History of Fort Collins Cemeteries#
- Grandview Cemetery
Land one-mile-and-a-half west of the city was purchased in 1887 from Thomas Connolly for $50 per acre. Grandview cemetery (originally written as Grand View) was located in an area having abundant water rights from the Pleasant Valley and Lake Canals. A 40-acre tract was immediately laid out by landscape gardeners for cemetery purposes.
The first interment was a three-month-old baby named Felix Scoville who was buried on November 21, 1887 in Section K. Shortly after this interment, work began to remove the remains from Mountain Home Cemetery to Grandview. According to the FORT COLLINS EXPRESS, "Joe Woodcock acted as grave digger and sexton." No record remains of the number of burials that were transferred. However, it has been estimated that the removal work took a great deal of time.
W. W. Westfall was among the remains moved for the second time. His grave now lies on the front edge of the Soldier's Section that has been marked by a simple headstone.
The grounds at Grandview were originally laid out in attractive circular drives. Included were several small parks boasting lush bluegrass, well-trimmed shrubs, and beautiful flowers.
A one-half acre plat (Section S) was set aside and dedicated to the uses of George H. Thomas/Post No. 7/Grand Army of the Republic, which also included the remains of soldiers buried at the Post Cemetery.
Since 1887, many members of Post No. 7 as well as veterans of the Spanish-American War, both World Wars, and the Korean War have been laid to rest in this area. Standing in the center of this section is a life-size figure of a Union Civil War soldier at parade rest. Including a six-foot base, the 12-foot Soldier's Monument stands facing east as a tribute of patriotism from members of the Women's Relief Corp. of the George H. Thomas Post No. 7. The granite memorial was erected in 1905 at a cost of about $1,250.
The Soldier's Monument was "protected" by four towering silver spruce trees for many years until one had to be removed due to damage in a windstorm. The Granddaughters of the American Revolution donated two Civil War cannons; both dated in the 1860's, for placement in front of the memorial. Vandals destroyed one of the cannons in 1972. The other was donated to the Fort Collins Museum in 1986.
Across the road to the east is a Fireman's Statue that was dedicated to the Volunteer Fire Department in 1909.
Grandview remained outside city limits for many years. Only in 1907 did citizens object to its location when a proposed purchase of land on the south side of West Mountain was set for use as a city park. Their concern was to buffer the cemetery from areas with recreational uses. Hence, a row of streets was removed from the original park proposal.
The severe influenza epidemic of 1918 reduced the number of available lots, so additional lots were opened in the Grandview Addition, a 10-acre section south of the original cemetery that had opened in 1915.
In 1924, a concrete bridge was placed over the canal at Grandview. Rustic sidewalls and flower receptacles were installed on the bridge to give the cemetery entrance a pleasing look that still remains. In addition, countless trees and shrubs have been planted over the years making Grandview one of the most beautiful cemeteries in the area.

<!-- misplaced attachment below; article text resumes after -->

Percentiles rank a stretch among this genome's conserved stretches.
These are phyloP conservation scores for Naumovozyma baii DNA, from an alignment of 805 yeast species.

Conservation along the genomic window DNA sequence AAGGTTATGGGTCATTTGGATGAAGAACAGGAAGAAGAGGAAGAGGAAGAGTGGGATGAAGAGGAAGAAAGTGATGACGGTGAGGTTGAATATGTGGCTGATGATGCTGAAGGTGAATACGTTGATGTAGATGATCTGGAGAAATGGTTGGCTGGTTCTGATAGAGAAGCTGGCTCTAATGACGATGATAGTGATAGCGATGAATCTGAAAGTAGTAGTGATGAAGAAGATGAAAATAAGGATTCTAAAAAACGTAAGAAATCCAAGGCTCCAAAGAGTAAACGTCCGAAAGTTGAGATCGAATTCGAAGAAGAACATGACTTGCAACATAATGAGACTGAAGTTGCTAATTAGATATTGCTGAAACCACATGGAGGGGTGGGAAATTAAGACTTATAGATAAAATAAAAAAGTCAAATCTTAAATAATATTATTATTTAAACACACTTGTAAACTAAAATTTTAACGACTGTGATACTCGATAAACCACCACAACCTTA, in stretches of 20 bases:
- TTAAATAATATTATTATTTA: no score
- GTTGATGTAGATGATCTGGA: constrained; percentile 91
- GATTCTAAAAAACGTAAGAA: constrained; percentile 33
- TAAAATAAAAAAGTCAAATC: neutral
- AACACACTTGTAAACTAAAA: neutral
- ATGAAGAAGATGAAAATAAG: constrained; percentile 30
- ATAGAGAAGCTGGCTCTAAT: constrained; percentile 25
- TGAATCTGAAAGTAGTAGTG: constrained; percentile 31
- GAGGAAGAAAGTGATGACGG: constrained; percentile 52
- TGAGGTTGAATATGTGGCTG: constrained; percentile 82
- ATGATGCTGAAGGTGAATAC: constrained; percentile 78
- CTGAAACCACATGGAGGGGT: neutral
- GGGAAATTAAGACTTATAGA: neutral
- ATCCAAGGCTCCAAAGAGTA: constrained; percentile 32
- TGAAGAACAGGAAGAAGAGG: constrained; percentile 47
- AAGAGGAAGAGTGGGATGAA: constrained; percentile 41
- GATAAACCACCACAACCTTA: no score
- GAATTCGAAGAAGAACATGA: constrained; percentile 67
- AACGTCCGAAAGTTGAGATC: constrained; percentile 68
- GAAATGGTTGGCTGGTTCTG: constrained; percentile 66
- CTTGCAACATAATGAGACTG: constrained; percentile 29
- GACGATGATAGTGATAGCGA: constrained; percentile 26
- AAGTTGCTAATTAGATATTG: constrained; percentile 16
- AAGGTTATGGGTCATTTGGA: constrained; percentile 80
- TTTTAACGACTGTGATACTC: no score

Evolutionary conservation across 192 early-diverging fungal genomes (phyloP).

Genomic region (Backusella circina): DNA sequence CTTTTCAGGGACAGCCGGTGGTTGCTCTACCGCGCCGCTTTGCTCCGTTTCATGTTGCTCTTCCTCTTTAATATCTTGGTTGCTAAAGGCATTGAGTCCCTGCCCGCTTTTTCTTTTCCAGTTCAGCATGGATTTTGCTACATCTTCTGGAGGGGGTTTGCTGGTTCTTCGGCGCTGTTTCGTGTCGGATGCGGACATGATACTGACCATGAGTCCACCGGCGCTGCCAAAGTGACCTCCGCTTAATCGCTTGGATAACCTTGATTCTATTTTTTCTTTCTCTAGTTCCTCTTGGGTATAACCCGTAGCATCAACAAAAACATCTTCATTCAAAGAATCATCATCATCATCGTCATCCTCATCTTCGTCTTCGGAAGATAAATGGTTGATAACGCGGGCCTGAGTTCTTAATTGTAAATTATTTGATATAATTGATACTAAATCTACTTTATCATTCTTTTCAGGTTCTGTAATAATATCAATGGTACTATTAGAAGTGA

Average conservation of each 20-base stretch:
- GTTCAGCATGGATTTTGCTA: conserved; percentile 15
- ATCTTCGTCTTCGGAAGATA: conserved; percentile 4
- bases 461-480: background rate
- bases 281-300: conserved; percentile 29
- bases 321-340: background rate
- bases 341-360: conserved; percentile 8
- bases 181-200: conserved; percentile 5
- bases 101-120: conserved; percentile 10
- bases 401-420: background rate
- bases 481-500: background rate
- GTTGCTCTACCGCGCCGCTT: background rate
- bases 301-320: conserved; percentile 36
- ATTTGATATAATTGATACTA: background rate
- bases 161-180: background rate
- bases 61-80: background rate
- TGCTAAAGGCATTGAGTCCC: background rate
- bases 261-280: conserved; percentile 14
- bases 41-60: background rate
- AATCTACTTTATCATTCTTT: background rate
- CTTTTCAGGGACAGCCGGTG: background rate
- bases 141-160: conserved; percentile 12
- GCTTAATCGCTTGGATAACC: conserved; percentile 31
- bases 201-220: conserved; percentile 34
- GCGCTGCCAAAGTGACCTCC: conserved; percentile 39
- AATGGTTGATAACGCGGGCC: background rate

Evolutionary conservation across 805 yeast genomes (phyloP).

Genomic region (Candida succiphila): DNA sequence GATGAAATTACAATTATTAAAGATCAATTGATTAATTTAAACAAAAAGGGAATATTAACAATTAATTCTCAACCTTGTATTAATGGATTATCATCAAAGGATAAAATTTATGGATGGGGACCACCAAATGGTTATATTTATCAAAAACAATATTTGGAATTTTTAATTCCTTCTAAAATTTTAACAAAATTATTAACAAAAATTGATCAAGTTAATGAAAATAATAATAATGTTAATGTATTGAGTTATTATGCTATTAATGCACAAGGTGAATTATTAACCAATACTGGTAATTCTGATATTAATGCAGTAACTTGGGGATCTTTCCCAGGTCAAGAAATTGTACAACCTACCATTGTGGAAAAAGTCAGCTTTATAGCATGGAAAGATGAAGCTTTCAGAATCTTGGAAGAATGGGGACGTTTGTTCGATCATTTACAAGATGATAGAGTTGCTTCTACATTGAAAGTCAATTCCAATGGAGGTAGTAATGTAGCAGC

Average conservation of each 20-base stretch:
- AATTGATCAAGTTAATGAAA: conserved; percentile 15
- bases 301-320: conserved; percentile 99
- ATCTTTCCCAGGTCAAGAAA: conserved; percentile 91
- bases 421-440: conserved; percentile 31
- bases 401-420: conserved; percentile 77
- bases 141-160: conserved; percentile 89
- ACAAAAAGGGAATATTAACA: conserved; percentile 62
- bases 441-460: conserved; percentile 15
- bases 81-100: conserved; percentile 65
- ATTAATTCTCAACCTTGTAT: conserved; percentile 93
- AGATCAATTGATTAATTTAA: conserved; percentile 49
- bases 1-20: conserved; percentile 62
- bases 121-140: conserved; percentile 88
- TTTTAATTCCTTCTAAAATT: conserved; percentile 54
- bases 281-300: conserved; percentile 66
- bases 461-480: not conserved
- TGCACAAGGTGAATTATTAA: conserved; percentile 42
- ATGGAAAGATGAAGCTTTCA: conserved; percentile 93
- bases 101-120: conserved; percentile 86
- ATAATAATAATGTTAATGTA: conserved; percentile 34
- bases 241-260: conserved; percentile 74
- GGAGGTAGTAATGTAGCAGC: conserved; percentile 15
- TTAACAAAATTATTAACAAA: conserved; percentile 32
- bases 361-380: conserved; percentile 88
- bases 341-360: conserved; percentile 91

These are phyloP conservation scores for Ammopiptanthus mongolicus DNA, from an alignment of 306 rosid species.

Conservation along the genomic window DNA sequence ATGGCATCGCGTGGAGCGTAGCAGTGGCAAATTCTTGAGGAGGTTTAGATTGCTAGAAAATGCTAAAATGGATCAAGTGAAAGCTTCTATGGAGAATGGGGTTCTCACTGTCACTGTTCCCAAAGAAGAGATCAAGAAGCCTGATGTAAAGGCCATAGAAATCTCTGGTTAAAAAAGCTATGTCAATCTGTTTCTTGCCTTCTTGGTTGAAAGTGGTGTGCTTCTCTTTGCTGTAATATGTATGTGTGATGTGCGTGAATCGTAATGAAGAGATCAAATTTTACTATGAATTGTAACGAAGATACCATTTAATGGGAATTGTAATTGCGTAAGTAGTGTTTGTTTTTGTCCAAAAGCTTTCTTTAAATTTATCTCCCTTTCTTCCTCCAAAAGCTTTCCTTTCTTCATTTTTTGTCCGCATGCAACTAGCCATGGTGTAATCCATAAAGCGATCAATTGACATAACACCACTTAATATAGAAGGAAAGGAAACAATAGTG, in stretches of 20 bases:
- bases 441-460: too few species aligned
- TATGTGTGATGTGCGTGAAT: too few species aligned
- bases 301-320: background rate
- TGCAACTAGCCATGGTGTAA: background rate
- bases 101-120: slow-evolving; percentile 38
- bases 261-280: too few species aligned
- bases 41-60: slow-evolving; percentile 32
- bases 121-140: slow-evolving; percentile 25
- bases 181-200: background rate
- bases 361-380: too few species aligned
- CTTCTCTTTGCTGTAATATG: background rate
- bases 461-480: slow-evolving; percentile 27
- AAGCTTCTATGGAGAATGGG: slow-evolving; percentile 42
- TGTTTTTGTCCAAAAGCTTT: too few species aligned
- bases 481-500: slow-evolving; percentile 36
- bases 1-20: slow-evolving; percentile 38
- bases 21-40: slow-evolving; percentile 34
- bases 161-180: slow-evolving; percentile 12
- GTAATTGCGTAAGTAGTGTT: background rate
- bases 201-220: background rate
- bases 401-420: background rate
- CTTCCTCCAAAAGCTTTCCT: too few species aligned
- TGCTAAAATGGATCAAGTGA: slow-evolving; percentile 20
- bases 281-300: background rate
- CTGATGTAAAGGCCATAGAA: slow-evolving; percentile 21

1994 welcomed the Armed Forces Flag Display and the following year saw the opening of the Four Seasons Columbarium. Additions to the Four Seasons area will continue in the future.
Today Grandview consists of approximately 45 developed acres, 34,000 grave spaces, 70 crypts, 336 niches, and over 22,000 burials.
Roselawn Cemetery, located on East Mulberry, was established by a private association in 1947 to accommodate additional burial space and provide a garden-type cemetery.
The City of Fort Collins took over the operation of Roselawn in 1959. To alleviate a high water table in the area, the facility was equipped with an underground tile drain system and has not experienced high water levels in over 40 years.
Roselawn provides nearly 30 acres of beautiful trees and shrubs, manicured lawns, and a magnificent view of the foothills. Over 2000 burials have been performed at the cemetery. In addition many improvements have been made to enhance the landscape and entrance to the facility. In 1998 an Armed Forces Flag Display and Columbariums were constructed and can be seen at the north end of the cemetery through the tree lined center drive.
- Post Cemetery
The need for a burial site in Fort Collins arose in 1864 during the establishment of the Fort Collins Military Post by Lt. Col. William O. Collins. The burial ground was located on high ground about one half-mile southwest of the post (present day location of the old Post Office at Oak Street and College Avenue).
During the military occupation of Fort Collins through 1867, less than a dozen soldiers appear to have ended their days. According to Ansel Watrous in the History of Larimer County that was published in 1911, six to 10 unidentified remains were found. One burial did contain a small bottle with a note written about the deceased.
The remains were those of W. W. Westfall of Company J, 13th Missouri Volunteer Cavalry who died on November 3, 1865.
- Mountain Home Cemetery (aka Cowan)
The Post Cemetery was abandoned in 1873 and during that year, ground (presently the area around Eastdale Drive) southeast of the town was purchased and laid out with burial lots. The new cemetery was named Mountain Home. Westfall's remains, those of the other unknown soldiers, and some burials of early settlers were moved to the new site.
As the population grew rapidly in the mid-1880's, it was decided to move the cemetery again in order to keep it in a rural setting.
This site was used in the early 1920's, after the removal of remains, as a playground for the citizens of south Fort Collins.